What can I do if reinforced autoclave aerated concrete is used in my premises?
Chris Gaunt, senior associate in Rosling King’s Real Estate Group, examines the implications for freeholders and leaseholders
There’s been a worryingly sharp rise in the number of public buildings identified with Reinforced Autoclaved Aerated Concrete (or RAAC).
Reinforced Autoclaved Aerated Concrete (RAAC) is a lightweight building material widely used between 1950s and 1990s as an alternative to traditional concrete. Due to its method of construction, it is much less durable than traditional concrete.
However, given its lower cost, it was widely used in public sector buildings, including schools and hospitals, but given the tens of thousands of panels that were used, they could well be present in other forms of building development from this period. It is worth bearing in mind that many former public sector buildings have been sold to the private sector over the years, including former council homes sold under the Right to Buy scheme.
What can I do if RAAC is used on my premises?
This will depend on your interest in the property. Are you a freeholder or leaseholder?
As a freeholder, you will likely be responsible for structural repairs. However, you may have a claim against the original developers or your insurers depending on your individual circumstances. You should take advice though as a 30-year limitation period under the Defective Premises Act (as extended by the Building Safety Act) is likely to come into play. Owners have duties of care to tenants and third parties and would be well advised to commission structural surveys.
If you are a leaseholder, then the terms of the lease are key. The lease will usually set out the various obligations on each party. It is, however, generally the freeholder/landlord under the lease who has responsibility for repairs to the structure of the building.
There is also the added risk that buildings of this age may have the potential presence of asbestos, which was commonly used within the construction industry due to its thermal and electrical insulation properties. Asbestos fibres are known to cause serious health hazards to humans and so its presence in such buildings could further complicate matters and slow down remediation efforts.
What about the Building Safety Act 2022?
Provisions in this Act impose liability for unsafe buildings onto developers, building owners and others in the construction sector.
Section 120 of the Act defines what is meant by a relevant defect, namely a defect that arises as a result of anything done (or not done) or anything used (or not used) in connection with relevant works and which causes a building safety risk.
Relevant works include construction or conversion of a building.
‘Building safety risk’ means a risk to the safety of people in or about the building arising from either the spread of fire or the collapse of the building or any part of it.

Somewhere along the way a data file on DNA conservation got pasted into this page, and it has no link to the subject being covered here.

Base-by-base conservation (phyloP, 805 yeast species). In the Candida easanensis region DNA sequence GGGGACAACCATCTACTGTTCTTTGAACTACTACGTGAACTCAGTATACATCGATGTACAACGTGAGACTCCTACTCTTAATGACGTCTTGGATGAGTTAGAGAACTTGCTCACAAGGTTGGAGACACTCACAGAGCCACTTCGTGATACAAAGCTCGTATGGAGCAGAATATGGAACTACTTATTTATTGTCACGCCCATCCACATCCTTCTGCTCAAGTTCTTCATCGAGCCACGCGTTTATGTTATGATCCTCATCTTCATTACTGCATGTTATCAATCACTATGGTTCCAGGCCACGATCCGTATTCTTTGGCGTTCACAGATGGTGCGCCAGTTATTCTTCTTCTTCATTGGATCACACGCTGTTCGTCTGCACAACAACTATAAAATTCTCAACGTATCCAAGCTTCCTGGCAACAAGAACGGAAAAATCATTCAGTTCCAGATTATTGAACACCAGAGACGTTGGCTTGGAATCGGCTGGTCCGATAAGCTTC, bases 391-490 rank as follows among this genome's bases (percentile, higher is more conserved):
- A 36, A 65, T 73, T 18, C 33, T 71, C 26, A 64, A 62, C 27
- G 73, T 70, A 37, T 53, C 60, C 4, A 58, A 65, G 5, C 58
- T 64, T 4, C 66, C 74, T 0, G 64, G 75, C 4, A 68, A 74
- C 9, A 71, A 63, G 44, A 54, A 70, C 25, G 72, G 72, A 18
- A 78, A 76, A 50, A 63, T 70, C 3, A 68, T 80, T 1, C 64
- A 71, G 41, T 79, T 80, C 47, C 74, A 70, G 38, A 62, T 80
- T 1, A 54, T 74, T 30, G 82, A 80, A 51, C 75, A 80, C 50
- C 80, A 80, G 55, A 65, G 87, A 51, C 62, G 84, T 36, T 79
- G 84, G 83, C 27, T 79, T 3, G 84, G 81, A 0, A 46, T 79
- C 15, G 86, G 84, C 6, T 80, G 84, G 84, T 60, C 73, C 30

It would appear, therefore, that the presence of RAAC could amount to a relevant defect and so be caught by the provisions of the Building Safety Act but, for reasons set out earlier in this article, this may be of little assistance given the majority of RAAC was likely used over 30 years ago. If your building was built post-1993, however, the Building Safety Act may assist in terms of covering the costs of removal and replacement of RAAC.
Who will pay?
Unlike the well-publicised issues with cladding, whilst it is not anticipated the issue with RAAC will be as widespread, there are currently no protections in place relating to the costs of repairs. This means depending on the terms of the lease in place, landlords may seek to pass the costs onto tenants through service charge.
Questions arise as to whether the simple presence of RAAC amounts to disrepair. If it does, then landlords can likely pass the costs of replacing it through to tenants under the service charge. You should check the service charge provisions carefully though as many seek to exclude tenant liability for latent defects (i.e. a defect that existing at the time of construction but was not detected at that time).
As yet there is no caselaw on this point, but landlord could look to argue that the use of RAAC in buildings is not a latent defect, it is just a material that has come to the end of its useful life and so the repair and maintenance provisions of the lease apply.
What if I do nothing?
If your premises are not kept safe, this may result in another party suffering injury, and you may find yourself liable for the harm caused, even to uninvited visitors or trespassers. It may also be a requirement of your insurance to take steps to safeguard against the possible effects of RAAC.